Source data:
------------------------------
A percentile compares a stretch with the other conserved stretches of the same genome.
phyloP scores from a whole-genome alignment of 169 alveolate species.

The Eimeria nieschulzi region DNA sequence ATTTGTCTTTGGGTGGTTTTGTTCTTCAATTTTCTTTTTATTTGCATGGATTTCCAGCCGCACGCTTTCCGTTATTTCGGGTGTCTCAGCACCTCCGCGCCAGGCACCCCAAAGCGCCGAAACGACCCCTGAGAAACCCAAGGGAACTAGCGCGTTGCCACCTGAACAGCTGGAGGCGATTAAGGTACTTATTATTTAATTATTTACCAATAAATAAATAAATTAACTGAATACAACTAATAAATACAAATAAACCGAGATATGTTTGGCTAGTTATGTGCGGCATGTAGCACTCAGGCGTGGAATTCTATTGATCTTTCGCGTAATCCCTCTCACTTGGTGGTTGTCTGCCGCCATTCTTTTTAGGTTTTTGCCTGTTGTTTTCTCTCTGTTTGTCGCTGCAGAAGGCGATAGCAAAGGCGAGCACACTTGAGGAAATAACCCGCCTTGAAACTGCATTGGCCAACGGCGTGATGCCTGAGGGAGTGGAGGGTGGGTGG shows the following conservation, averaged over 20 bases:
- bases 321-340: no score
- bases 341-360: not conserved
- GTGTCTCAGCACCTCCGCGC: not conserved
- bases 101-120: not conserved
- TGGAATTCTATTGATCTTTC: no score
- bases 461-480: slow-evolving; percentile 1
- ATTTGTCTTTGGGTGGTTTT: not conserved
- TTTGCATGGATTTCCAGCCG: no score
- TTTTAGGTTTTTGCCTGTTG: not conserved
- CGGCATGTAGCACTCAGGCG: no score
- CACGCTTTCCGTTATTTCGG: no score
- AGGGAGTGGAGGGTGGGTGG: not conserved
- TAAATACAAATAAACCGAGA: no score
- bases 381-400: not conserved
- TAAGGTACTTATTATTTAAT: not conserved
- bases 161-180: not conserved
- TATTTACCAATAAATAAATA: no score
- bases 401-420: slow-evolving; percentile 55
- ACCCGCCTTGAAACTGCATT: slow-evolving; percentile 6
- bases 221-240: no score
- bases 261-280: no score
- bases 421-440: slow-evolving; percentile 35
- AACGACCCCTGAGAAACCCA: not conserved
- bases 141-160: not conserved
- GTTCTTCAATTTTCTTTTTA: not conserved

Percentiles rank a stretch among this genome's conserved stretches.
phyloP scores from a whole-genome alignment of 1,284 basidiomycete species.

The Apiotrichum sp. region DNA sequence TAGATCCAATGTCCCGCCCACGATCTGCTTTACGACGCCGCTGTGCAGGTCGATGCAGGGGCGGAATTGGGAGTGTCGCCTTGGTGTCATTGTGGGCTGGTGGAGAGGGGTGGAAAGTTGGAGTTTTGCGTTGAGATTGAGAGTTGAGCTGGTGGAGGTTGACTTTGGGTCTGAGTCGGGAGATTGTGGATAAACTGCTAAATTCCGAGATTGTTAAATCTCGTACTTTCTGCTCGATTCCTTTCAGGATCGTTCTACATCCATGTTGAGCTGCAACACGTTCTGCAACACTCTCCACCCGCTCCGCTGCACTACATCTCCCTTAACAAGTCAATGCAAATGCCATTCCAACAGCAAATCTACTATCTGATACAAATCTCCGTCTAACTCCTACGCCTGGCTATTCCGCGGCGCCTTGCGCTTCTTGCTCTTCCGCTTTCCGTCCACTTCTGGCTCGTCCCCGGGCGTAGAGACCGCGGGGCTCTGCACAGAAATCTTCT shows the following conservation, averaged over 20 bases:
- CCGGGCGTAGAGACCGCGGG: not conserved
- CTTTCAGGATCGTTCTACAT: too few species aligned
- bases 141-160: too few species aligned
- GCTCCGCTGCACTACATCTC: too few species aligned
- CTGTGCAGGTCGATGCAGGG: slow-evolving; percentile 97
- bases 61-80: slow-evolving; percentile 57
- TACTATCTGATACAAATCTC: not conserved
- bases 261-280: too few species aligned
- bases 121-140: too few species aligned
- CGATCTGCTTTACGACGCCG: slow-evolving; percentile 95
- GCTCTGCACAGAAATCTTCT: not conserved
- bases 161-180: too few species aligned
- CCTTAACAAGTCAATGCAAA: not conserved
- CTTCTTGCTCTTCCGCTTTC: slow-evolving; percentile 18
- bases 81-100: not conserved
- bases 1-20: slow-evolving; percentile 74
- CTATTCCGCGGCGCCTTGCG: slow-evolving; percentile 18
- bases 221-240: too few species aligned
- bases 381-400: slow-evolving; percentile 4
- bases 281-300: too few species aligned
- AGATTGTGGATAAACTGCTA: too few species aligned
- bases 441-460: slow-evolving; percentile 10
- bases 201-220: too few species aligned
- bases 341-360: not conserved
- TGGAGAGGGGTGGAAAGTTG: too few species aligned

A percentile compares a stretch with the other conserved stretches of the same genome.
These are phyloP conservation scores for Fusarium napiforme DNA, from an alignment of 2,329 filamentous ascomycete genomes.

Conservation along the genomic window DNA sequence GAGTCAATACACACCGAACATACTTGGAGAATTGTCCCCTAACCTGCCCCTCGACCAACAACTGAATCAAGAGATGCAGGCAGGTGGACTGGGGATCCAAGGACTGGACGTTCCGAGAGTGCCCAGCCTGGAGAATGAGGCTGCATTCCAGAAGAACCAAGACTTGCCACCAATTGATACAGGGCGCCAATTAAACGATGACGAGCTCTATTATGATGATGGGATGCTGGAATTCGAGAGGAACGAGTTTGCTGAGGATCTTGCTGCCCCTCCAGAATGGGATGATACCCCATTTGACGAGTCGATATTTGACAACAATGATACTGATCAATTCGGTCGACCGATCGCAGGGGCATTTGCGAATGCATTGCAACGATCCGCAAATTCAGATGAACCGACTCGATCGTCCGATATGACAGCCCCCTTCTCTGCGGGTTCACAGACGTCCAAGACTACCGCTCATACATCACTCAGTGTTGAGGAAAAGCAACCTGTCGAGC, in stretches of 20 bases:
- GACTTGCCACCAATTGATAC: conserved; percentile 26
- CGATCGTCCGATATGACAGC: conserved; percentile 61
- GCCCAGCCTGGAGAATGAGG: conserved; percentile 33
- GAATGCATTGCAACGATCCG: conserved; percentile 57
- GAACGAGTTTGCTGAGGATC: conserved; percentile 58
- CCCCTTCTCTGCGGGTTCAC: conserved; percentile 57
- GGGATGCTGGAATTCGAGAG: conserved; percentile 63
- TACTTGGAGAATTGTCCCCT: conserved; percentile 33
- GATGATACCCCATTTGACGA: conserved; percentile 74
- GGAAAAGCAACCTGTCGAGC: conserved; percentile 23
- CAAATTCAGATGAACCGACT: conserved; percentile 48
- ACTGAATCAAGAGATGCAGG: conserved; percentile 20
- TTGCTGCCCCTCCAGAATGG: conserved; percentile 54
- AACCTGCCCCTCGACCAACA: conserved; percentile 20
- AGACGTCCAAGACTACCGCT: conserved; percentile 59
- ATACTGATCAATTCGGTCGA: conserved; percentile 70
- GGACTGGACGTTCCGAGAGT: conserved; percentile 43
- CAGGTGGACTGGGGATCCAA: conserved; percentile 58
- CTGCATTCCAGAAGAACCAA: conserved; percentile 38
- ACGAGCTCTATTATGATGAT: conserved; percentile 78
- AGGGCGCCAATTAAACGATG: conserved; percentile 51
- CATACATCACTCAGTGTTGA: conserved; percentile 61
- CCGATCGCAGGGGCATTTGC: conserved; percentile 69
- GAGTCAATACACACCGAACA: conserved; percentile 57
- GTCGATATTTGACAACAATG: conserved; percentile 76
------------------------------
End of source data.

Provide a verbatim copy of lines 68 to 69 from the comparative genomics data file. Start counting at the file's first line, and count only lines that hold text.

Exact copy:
- GATGATACCCCATTTGACGA: conserved; percentile 74
- GGAAAAGCAACCTGTCGAGC: conserved; percentile 23